When choosing your release date, considering the sun might not be as woo-woo as it sounds.
On the other hand, moody music does better in periods when our environment is threatened. The Environmental Security Hypothesis maintains that people prefer more mature and meaningful music during dark times like periods of high unemployment and murder rates, low birth rate and disposable income.
This was reinforced by researchers who tracked Billboard #1 songs from 1955 to 2003 against US social and economic conditions. They found that the hits in dark times were slower, longer, more comforting and conveyed greater meaning.
This had me think about one of my favorite albums and campaigns from 2019, Slowthai’s ‘Nothing Great About Britain’ released May 17, 2019. The music is unquestionably intense — loud, vocal and high energy and the record’s themes hits global insecurities around an imminent Brexit, class hostility, and widening poverty and delivered in sharp wit. It’s an album so perfectly timed.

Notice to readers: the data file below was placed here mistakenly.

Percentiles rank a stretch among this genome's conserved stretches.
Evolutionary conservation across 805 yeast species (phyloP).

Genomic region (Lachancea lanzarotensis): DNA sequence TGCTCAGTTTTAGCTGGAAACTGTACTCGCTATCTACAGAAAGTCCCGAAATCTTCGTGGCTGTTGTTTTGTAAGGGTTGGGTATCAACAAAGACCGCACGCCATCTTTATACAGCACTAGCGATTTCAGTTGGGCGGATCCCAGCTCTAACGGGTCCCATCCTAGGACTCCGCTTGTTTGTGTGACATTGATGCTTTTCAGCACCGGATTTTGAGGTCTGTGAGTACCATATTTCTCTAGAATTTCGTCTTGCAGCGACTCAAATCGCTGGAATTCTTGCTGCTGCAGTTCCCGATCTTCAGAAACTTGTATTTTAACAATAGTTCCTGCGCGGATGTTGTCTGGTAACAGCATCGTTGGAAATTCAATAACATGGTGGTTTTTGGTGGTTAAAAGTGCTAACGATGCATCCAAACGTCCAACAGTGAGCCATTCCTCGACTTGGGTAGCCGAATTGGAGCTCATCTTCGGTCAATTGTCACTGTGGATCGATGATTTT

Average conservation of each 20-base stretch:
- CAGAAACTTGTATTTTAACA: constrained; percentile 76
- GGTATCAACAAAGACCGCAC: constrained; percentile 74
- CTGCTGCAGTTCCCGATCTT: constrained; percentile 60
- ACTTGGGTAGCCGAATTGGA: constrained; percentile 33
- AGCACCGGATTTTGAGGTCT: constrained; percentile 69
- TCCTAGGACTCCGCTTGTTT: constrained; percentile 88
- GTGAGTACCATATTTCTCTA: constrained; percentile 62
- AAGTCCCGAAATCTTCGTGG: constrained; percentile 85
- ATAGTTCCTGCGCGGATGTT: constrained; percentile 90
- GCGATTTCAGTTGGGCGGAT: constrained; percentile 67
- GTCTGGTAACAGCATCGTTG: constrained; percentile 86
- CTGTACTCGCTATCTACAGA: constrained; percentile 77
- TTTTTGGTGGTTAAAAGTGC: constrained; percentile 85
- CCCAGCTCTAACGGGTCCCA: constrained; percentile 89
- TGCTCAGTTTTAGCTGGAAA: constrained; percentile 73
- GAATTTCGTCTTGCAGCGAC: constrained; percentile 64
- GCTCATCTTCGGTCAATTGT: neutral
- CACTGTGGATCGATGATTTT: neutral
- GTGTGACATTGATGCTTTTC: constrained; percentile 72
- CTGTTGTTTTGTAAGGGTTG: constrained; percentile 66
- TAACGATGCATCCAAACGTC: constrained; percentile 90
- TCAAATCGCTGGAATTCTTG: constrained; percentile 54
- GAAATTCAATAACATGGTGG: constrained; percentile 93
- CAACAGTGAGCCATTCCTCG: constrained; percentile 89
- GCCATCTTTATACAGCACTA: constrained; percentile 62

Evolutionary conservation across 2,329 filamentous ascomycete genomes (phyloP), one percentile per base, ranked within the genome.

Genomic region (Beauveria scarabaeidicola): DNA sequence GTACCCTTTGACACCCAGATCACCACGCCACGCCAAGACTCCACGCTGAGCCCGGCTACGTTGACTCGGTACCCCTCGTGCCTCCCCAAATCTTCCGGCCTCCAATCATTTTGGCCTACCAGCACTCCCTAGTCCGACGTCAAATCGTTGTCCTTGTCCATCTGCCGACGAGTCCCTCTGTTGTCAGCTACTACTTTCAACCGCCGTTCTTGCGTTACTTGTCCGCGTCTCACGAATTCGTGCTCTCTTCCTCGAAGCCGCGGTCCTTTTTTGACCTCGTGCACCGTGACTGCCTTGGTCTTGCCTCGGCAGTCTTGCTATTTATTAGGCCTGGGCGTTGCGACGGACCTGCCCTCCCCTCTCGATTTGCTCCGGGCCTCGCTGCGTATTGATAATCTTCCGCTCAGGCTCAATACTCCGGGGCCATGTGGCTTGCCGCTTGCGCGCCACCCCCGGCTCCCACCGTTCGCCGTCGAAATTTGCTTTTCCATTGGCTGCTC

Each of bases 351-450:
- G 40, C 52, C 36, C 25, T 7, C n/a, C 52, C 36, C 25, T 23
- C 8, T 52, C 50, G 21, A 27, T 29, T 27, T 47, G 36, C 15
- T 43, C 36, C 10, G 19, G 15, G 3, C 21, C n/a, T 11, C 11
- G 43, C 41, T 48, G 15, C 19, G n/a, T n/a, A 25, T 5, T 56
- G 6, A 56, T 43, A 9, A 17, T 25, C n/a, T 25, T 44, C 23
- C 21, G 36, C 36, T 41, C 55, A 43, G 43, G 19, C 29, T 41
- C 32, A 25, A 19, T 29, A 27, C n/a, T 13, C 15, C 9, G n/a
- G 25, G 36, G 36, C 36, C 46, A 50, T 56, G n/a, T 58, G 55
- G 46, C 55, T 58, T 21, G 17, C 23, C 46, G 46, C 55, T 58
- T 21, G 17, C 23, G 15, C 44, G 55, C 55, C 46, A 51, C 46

This analysis shows just how critical the release date is to your entire release marketing strategy. We’re in a time of fluidity, where artists want to throw things up as soon as it’s recorded and there is definitely space for that however, when considering an album campaign spending the time to assess consumer preference patterns across the year, forecasting competition, and leveraging cultural moments could dramatically impact its success.